Friday, February 14, 2014

Tunguska II

So, I should put up an old picture of what Tunguska had looked like, before changes:

Funny that, formerly, I liked the strong colors ... but since, I've changed my mind about it.  Gets to be hard looking on the eyes.

Here's today's image, after the work done since posting yesterday:

The right half of the map, where it is white, would represent the western edge of Yakutia, or 'Yakutsk' as the RISK board calls it.  This is the border between what I've mapped and what I haven't ... so that much of this map, all that which is right of the hard gray line down the middle, has no work done on it at all except that I've identified with numbers what hexes would be inhabited.  Extending this further eastward is the goal for the next two weeks, so this new blog is going to be awfully boring for most people (I'm not getting much feedback, but I can't blame the reader).  I think in the long run, if I keep this up for several years (which would be the plan), the pile of data will get quite meaningful ... so I'm not worrying right now that all I'm adding are some empty maps of a pretty obscure part of the globe.

For those who really can't picture where this above is (and let's face it, that is virtually everyone), I'll offer these two maps.  First, an image of approximately the same area, gained from Google:

Yeah, no doubt that is TOTALLY not helpful.  Also, the features don't quite match up, but I've said many times, my world is only 'like' earth ... the rivers sometimes have a different shape.  Still, the small lake in the middle is recognizable and so is that bit of the sea at the top of the map.  I didn't include that big pond at the top left, though, because the map I originally worked from (a National Geographic map) didn't show it.  Perhaps its something we know about now, post cold war (I've caught the N.G. being wrong before), or perhaps it's a case of a section of permafrost melting due to global warming (which I've also seen when comparing old and new maps).  Either way, I'm probably not going to add it to my game map.  Or I might.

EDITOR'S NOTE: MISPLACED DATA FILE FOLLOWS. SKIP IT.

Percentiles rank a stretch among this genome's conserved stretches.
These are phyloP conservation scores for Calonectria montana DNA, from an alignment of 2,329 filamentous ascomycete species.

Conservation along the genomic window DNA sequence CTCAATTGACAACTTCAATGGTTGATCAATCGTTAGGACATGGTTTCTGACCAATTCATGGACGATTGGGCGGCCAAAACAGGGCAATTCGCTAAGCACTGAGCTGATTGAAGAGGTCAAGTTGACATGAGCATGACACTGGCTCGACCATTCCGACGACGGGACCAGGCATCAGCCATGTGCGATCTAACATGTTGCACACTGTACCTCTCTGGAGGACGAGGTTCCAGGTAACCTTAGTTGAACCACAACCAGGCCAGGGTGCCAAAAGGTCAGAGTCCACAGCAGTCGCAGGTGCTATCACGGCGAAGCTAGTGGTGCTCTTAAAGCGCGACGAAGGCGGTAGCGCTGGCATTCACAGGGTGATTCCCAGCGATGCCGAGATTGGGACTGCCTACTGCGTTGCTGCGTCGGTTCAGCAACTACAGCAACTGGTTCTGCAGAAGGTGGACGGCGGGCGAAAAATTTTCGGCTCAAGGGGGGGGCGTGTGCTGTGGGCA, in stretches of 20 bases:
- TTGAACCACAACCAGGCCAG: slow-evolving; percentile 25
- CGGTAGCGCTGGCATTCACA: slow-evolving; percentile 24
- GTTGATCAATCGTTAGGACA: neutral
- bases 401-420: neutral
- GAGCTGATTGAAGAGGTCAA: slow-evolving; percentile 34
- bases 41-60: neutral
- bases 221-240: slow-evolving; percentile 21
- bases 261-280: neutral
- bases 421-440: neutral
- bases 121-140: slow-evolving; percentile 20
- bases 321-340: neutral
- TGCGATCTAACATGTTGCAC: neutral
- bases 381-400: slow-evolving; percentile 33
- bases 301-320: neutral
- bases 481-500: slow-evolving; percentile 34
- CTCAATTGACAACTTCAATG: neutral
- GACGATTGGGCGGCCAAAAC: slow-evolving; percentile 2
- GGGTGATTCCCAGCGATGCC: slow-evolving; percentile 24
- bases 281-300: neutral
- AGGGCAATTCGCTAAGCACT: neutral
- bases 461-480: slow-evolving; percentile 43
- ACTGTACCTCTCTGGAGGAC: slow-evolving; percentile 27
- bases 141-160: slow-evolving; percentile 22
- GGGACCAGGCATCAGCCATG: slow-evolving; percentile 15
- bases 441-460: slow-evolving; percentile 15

Perhaps this might help the reader get their bearings:

Is that better?  Can we see where we are now?  Granted, the bigger map shows a lot of 'Tunguska' is in fact west of the map above (in fact, the principal knot of Tunguska is off the above map altogether), but it sounded like a better name than 'West Central Yakutsk.'  Believe me, if you do a lot of maps of a world, you want to stay away from calling everying North That and East This.  After awhile, it gets confusing.  Best to have a code tag for every map (Tunguska is B 06) just to keep everything straight.

Okay, I'm going to let go of this post; I'm going to write a bit more on the main blog, however, so you might want to have a glance at that.

1 comment:

  1. I at least want to throw in my gratitude for these posts, Alexis. I'm working on my incarnations of your world building tools, and this blog is incredibly helpful in seeing the process. Thank you, I'll be along for the whole ride.


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